Monday, September 15, 2008

Calcium And Exercise To Strengthen The Bones - Do You Get Enough?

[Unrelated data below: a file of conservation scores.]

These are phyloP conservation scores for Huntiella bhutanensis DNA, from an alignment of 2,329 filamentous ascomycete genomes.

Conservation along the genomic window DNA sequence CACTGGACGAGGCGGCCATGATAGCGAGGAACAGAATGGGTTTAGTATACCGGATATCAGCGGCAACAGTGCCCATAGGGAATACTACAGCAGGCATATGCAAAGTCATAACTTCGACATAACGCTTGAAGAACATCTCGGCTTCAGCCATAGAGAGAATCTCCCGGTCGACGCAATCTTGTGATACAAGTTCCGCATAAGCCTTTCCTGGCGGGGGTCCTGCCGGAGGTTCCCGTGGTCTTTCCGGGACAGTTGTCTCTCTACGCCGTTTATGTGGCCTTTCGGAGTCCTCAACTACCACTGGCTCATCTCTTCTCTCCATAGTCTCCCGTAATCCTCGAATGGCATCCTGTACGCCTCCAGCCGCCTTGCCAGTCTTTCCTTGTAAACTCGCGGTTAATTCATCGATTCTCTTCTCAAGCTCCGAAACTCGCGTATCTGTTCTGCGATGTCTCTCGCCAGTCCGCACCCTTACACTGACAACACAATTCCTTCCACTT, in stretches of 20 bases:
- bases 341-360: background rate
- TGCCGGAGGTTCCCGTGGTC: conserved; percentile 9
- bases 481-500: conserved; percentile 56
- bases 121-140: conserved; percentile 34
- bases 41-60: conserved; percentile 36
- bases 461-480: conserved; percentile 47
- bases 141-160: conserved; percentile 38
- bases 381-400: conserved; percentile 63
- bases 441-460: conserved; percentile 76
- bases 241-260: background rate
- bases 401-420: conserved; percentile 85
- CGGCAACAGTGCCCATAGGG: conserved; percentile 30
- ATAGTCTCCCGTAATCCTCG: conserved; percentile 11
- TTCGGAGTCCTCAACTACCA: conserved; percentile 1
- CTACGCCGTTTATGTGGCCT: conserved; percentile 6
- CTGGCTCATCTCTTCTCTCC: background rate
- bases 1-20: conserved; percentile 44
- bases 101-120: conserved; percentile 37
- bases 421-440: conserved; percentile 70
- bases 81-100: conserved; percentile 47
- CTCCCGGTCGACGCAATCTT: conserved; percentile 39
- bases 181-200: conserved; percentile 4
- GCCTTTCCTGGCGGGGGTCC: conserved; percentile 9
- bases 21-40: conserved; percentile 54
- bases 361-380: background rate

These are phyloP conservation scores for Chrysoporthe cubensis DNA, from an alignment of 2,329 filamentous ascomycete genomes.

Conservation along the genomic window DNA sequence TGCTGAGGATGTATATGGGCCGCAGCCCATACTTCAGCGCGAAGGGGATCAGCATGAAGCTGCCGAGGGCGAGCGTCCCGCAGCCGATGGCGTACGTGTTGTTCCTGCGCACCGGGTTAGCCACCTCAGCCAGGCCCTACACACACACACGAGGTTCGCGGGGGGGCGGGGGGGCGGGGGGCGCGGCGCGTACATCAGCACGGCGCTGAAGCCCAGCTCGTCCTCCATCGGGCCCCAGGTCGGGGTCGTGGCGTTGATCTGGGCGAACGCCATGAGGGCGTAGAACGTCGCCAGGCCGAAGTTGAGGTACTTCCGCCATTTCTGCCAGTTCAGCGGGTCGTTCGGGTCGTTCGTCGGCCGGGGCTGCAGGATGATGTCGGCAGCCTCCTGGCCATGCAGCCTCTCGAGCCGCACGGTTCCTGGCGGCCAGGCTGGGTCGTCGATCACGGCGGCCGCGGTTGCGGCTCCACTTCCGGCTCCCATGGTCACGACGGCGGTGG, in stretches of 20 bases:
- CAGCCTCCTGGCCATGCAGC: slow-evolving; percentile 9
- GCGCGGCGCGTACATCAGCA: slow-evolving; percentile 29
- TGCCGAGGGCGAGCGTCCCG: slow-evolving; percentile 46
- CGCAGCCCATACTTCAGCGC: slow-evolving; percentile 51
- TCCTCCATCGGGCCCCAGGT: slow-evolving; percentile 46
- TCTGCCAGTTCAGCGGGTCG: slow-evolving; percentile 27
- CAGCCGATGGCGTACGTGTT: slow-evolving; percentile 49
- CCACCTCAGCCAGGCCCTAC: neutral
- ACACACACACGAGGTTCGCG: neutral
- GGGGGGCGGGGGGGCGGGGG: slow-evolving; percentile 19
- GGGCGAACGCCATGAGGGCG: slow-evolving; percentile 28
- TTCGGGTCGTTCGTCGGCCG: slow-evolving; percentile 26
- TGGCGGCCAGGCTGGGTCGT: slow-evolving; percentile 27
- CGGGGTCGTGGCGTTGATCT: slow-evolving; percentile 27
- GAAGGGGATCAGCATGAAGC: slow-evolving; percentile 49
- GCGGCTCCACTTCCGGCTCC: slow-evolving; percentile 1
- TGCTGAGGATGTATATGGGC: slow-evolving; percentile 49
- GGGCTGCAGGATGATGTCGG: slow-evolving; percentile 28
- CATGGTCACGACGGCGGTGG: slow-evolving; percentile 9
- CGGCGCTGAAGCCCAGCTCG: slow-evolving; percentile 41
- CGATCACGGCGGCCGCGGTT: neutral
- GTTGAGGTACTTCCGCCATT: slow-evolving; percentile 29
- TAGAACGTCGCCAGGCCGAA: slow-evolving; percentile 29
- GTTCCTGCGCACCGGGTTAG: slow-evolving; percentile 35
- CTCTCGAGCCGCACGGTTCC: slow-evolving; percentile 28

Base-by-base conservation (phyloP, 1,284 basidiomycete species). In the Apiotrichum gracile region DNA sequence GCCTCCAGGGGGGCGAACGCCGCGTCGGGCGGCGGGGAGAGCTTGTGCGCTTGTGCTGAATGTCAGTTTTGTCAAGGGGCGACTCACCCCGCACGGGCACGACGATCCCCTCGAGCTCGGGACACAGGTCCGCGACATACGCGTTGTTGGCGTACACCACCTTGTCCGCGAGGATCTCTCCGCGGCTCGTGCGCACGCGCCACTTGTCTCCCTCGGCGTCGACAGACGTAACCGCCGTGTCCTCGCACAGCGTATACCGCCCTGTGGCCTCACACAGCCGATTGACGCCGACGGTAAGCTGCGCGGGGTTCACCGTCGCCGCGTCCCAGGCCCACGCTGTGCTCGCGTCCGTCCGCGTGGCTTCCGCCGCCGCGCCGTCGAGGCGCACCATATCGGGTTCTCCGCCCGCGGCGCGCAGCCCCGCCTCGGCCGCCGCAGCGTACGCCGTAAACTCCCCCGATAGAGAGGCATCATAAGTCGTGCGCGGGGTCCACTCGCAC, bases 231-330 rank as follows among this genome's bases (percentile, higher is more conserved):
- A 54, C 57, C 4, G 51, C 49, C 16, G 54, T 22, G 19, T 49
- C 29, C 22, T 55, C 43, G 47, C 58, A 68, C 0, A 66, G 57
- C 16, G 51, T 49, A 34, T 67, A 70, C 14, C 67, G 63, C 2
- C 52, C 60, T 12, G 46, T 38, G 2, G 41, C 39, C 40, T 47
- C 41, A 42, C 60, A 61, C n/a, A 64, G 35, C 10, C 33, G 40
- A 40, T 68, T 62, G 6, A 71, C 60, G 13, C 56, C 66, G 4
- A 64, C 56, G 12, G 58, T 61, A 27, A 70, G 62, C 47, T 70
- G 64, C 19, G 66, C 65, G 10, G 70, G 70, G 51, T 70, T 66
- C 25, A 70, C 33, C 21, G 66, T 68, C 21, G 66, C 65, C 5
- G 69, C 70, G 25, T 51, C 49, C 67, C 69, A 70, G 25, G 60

“A stumble, a fall - a broken bone: many older people are afraid of this happening. The German Institute for Quality and Efficiency in Health Care has published information about how you can protect yourself. Research shows that regular adequate intake of calcium and exercise can strengthen the bones. The World Health Organization (WHO) recommends a minimum daily intake of calcium of 1,300 mg for women after the menopause and men over the age of 65. Some people believe that they can best protect themselves by not moving around too much and trying to avoid situations where they might have a chance of falling. But in reality being too immobile is one of the major risk factors for osteoporosis. If you spend a large part of the day sitting or lying down, your bones are more likely to become weak and brittle. Physical activity that involves carrying your weight can actually strengthen your bones. One of the easier ways to get exercise with a low risk of injury is brisk walking. According to the Institute, even in older age, walking is a simple way of getting enough exercise that people feel comfortable with - and it benefits more than the bones, as well. Professor Sawicki said: ‘Injury is of course always possible when you exercise. But people who are more active strengthen their muscles and bones - and that can help them stay physically stable and secure. People may gain more confidence in their bodies and that might mean a lower risk of stumbling and falling.’”

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